People make their way along the Long Walk towards Cambridge gate outside Windsor Castle to lay flowers for the late Queen Elizabeth II in Windsor, England, Sunday, Sept. 18, 2022. AP
Biden, accompanied by his wife Jill, crossed himself as they stood in the mediaeval hall, where the casket of Britain's longest-serving monarch has been lying in state since Wednesday.
A succession of world leaders have visited the catafalque in the oldest part of Britain's parliament.
Thousands of people made their way to Windsor Castle on Sunday, a day before the funeral of Queen Elizabeth II, to lay flowers at the gates of what will be her final resting place.
Many feared the crowds on Monday would prohibit them from paying their last respects at the palace gates, where bouquets had piled up.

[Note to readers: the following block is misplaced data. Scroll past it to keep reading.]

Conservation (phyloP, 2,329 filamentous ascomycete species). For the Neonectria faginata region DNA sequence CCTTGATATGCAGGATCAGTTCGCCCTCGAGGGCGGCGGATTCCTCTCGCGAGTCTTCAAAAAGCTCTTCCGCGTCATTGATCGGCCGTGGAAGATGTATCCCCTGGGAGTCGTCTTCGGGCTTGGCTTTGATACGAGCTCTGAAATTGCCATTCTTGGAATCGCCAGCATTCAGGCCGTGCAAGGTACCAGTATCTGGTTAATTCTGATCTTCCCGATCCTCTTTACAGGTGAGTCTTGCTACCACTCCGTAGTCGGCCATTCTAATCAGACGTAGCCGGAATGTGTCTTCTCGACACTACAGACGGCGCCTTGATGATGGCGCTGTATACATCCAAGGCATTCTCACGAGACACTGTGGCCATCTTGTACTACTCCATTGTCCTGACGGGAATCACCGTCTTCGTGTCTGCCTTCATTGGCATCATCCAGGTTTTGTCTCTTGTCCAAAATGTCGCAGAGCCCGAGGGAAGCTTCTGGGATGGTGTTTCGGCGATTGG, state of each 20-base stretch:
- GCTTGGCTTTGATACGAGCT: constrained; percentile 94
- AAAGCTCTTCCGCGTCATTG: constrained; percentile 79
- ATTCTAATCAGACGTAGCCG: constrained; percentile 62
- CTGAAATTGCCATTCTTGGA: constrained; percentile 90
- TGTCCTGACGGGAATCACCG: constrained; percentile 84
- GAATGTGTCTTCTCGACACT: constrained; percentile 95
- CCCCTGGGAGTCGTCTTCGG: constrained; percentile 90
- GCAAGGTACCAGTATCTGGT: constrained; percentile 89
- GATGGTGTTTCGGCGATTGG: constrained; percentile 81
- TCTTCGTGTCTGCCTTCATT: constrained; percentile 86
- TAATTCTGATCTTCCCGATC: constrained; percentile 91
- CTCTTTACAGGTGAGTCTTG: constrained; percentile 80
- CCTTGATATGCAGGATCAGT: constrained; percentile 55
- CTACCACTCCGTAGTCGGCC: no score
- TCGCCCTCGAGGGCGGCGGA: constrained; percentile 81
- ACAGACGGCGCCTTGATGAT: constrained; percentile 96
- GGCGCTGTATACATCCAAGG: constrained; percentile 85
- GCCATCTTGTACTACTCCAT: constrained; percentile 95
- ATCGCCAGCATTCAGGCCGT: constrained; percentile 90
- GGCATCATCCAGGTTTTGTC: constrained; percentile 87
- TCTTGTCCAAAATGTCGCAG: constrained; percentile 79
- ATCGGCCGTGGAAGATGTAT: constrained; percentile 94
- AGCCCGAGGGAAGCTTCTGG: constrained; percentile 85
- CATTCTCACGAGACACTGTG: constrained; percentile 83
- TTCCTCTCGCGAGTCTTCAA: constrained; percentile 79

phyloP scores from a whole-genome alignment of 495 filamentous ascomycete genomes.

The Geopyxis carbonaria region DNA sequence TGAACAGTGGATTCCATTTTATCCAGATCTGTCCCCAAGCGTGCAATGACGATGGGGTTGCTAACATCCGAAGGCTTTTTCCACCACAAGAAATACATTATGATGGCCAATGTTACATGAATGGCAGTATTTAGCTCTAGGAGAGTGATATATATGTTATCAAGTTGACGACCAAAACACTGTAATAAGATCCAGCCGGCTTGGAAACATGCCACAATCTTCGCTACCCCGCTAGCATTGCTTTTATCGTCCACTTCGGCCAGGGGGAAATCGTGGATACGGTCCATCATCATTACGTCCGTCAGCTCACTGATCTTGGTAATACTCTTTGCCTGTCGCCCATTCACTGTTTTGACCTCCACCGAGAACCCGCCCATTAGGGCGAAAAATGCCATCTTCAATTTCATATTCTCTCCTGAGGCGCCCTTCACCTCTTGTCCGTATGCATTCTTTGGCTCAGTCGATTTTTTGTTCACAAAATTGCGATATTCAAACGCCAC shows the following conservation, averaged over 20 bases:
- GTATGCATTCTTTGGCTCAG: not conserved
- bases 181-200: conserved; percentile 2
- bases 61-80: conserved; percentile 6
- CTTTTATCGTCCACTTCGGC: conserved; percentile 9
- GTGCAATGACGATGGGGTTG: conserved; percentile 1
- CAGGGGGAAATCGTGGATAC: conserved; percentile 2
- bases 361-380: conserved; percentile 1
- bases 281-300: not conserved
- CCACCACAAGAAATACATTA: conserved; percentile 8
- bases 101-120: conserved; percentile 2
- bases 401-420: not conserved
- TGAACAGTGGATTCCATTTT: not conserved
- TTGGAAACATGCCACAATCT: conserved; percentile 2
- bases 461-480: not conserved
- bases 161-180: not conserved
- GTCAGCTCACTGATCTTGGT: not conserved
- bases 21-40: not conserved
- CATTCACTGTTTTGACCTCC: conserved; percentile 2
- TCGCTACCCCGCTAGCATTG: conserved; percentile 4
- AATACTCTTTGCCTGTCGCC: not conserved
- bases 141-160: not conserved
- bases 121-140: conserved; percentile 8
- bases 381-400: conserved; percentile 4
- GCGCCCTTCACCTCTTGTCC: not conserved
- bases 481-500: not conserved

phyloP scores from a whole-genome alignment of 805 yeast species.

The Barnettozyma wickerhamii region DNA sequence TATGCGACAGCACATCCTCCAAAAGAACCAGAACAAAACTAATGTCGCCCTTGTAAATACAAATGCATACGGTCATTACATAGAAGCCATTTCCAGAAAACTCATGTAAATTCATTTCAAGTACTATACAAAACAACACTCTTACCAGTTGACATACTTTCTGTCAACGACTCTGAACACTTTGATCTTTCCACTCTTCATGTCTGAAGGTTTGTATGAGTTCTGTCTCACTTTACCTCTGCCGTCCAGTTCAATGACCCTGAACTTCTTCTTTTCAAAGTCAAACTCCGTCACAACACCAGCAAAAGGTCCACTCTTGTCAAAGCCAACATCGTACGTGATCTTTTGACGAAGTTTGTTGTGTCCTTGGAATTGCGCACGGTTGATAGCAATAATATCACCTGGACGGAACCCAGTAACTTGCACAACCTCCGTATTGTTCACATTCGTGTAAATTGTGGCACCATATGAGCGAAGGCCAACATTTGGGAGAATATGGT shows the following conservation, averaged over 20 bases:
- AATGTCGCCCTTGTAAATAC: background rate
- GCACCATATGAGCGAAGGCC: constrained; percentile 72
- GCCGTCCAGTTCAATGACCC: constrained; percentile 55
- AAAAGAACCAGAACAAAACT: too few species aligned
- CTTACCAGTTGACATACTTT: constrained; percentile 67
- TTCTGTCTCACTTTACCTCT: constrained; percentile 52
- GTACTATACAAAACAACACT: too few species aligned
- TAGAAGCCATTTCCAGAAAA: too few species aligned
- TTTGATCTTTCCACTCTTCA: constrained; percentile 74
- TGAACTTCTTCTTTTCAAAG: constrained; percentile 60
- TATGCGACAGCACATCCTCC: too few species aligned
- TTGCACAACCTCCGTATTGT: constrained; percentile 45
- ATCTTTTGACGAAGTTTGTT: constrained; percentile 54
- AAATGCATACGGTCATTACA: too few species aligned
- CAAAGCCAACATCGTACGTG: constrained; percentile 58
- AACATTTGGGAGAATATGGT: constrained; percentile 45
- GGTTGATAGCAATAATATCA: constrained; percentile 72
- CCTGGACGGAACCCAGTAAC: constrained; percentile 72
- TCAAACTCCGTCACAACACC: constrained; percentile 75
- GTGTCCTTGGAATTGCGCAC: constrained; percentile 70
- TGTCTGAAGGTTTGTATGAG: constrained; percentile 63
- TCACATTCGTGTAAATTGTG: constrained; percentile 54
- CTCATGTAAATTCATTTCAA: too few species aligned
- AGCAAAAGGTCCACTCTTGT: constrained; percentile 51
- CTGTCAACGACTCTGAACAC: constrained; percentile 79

Police officers were dotted along the route along the Long Walk, a 3-mile (5-kilometer) avenue where a walking funeral procession will be held before the queen is laid to rest in St. George's Chapel.
Mourners went through an security check before entering the premises. More are expected to come after the national silence is observed at 8 p.m. on Sunday. Mourners have been told not to bring tents or gazebos, only chairs and blankets. Stalls have opened along the road, selling food and refreshments.
Steve Beeson had come with his family of three and was unwrapping the plastic off his bouquet of flowers for the queen, following a strict rule by organizers.
The queen "was the only head of state we have ever known, all our lives," he said. "She has been a constant steadying of the reigns for the country through all of these really rough times, the least we can do is come and say `Thank you.'"